Last week, I wrote that the calendar turning over to 2010 offered the ag retailer industry hope compared with the bleakness that dominated 2009. This week in fairness, I thought I should focus on some of the challenges our marketplace faces in the new year. Surprisingly, in my mind, the most significant of these will come not from the fields of grower-customers, but from the halls of state and national capital buildings.
In the January 2010 issue of CropLife magazine, now hitting mailboxes across the country, readers will find articles from our industry’s key trade associations. In each of these, the trade groups talk about many of the newest legislative challenges facing their membership and how they plan to combat them. Most of them are nothing new: Transportation battles with rail carriers, improving chemical security systems, and pressure to adopt “greener” business practices.
Two issues, however, loom larger than the many and seem to have every trade association worried. First is the decision by the 6th Circuit Court of Appeals to vacate EPA’s 2007 National Pollutant Discharge Elimination System (NPDES). As CropLife America has warned its members, this decision puts any crop protection applicator at risk by requiring any application made to, over, and near any body of water to obtain an NPDES permit. The association is fighting this ruling and hopes to have the U.S. Supreme Court review (and possibly) overturn it.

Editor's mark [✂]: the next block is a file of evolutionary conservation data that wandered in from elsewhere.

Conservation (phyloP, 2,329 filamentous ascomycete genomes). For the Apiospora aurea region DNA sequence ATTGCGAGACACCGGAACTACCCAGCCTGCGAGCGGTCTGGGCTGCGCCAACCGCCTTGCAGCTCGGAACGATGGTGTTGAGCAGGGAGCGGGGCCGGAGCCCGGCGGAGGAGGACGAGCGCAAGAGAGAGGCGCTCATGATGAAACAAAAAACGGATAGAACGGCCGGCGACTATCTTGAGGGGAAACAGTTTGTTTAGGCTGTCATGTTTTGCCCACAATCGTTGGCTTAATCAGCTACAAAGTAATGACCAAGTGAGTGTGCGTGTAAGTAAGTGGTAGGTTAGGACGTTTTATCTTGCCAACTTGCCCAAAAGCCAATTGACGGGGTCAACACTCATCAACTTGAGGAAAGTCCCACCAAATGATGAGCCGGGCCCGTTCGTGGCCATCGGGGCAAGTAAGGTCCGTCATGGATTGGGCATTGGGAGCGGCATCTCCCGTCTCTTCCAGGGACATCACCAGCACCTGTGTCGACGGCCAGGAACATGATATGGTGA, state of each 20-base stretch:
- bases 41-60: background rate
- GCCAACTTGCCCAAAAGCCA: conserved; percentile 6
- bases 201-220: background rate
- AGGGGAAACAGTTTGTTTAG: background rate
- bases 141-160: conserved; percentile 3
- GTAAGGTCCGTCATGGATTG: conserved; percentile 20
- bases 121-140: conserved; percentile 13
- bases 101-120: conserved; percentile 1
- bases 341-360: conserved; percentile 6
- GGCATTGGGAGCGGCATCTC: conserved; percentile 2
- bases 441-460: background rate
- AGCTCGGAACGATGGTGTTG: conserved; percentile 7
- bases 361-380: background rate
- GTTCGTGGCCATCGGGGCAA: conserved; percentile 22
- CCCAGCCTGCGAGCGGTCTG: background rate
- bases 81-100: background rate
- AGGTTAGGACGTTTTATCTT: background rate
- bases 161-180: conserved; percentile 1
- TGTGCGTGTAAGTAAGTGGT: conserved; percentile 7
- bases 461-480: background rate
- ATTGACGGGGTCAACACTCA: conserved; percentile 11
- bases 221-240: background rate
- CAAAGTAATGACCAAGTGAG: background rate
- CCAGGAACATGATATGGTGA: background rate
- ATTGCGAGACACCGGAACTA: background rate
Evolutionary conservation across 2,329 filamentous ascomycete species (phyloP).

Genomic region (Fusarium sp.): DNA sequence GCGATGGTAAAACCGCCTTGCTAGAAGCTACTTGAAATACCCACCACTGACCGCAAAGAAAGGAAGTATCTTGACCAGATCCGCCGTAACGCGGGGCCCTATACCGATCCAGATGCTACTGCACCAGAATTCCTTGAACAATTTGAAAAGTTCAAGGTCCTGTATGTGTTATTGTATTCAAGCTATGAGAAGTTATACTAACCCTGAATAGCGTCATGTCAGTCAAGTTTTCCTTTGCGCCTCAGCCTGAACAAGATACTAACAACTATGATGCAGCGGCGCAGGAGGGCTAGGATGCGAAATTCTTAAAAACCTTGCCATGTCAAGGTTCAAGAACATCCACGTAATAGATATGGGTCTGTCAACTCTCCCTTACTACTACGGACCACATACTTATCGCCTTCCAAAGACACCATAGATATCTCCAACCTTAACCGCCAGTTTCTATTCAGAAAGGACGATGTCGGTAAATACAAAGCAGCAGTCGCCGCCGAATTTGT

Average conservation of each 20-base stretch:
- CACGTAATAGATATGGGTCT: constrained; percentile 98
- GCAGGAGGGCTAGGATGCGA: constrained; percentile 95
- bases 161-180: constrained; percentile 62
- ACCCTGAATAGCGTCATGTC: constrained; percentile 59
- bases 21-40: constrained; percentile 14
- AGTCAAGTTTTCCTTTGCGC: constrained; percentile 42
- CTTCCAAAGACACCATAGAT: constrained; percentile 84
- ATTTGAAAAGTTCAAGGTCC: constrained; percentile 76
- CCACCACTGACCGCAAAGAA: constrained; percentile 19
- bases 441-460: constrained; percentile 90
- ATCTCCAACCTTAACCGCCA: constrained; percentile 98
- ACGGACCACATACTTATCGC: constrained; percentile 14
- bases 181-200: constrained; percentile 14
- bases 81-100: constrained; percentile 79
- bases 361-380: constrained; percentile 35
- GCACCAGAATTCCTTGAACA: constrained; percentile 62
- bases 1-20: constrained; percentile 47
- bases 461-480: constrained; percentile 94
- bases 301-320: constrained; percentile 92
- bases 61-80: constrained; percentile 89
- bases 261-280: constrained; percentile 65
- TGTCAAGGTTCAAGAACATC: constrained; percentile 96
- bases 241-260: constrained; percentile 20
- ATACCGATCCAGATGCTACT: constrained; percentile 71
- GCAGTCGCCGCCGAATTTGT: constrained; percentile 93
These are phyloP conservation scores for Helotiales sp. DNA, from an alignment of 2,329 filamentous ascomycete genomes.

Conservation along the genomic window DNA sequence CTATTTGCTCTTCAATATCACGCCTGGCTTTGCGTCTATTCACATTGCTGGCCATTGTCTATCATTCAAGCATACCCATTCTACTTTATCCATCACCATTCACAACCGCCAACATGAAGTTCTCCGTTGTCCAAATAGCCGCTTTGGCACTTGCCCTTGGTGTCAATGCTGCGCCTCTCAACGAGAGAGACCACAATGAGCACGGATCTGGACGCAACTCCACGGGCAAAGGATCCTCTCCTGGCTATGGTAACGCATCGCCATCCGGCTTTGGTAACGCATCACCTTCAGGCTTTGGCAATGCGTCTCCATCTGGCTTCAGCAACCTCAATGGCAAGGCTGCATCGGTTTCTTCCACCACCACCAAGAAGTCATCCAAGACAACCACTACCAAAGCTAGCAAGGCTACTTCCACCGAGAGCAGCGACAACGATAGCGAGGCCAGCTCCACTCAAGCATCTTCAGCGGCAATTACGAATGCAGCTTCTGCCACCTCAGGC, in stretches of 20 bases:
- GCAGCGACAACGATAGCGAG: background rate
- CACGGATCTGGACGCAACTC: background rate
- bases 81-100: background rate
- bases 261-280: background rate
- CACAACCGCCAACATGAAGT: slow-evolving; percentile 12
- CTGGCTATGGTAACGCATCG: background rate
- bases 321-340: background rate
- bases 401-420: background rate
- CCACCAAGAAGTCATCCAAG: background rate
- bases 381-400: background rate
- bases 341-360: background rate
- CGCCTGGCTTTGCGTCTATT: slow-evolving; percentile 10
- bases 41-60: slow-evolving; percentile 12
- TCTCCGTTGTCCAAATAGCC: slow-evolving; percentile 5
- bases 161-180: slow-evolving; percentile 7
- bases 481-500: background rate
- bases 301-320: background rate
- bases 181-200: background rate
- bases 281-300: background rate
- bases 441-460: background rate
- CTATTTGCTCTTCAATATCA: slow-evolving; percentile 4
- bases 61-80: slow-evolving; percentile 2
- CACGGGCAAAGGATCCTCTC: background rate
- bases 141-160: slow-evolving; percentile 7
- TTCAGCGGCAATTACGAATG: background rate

The other big issue is water – specifically, the Clean Water Act (CWA). The Clean Water Restoration Act (Senate Bill 787) would remove the word “navigable” from the definition of waters in the U.S. in the CWA. According to the Agricultural Retailers Association, the deletion of this one word could “significantly increase” the scope of waters able to be regulated under the CWA.
In a perfect world, such potentially radical changes to the business practices of the average ag retailer wouldn’t happen each and every year. But in reality, they do. As always, how our industry addresses these challenges when they appear will ultimately determine our success in the year ahead as much as any spreadsheet detailing profits and losses.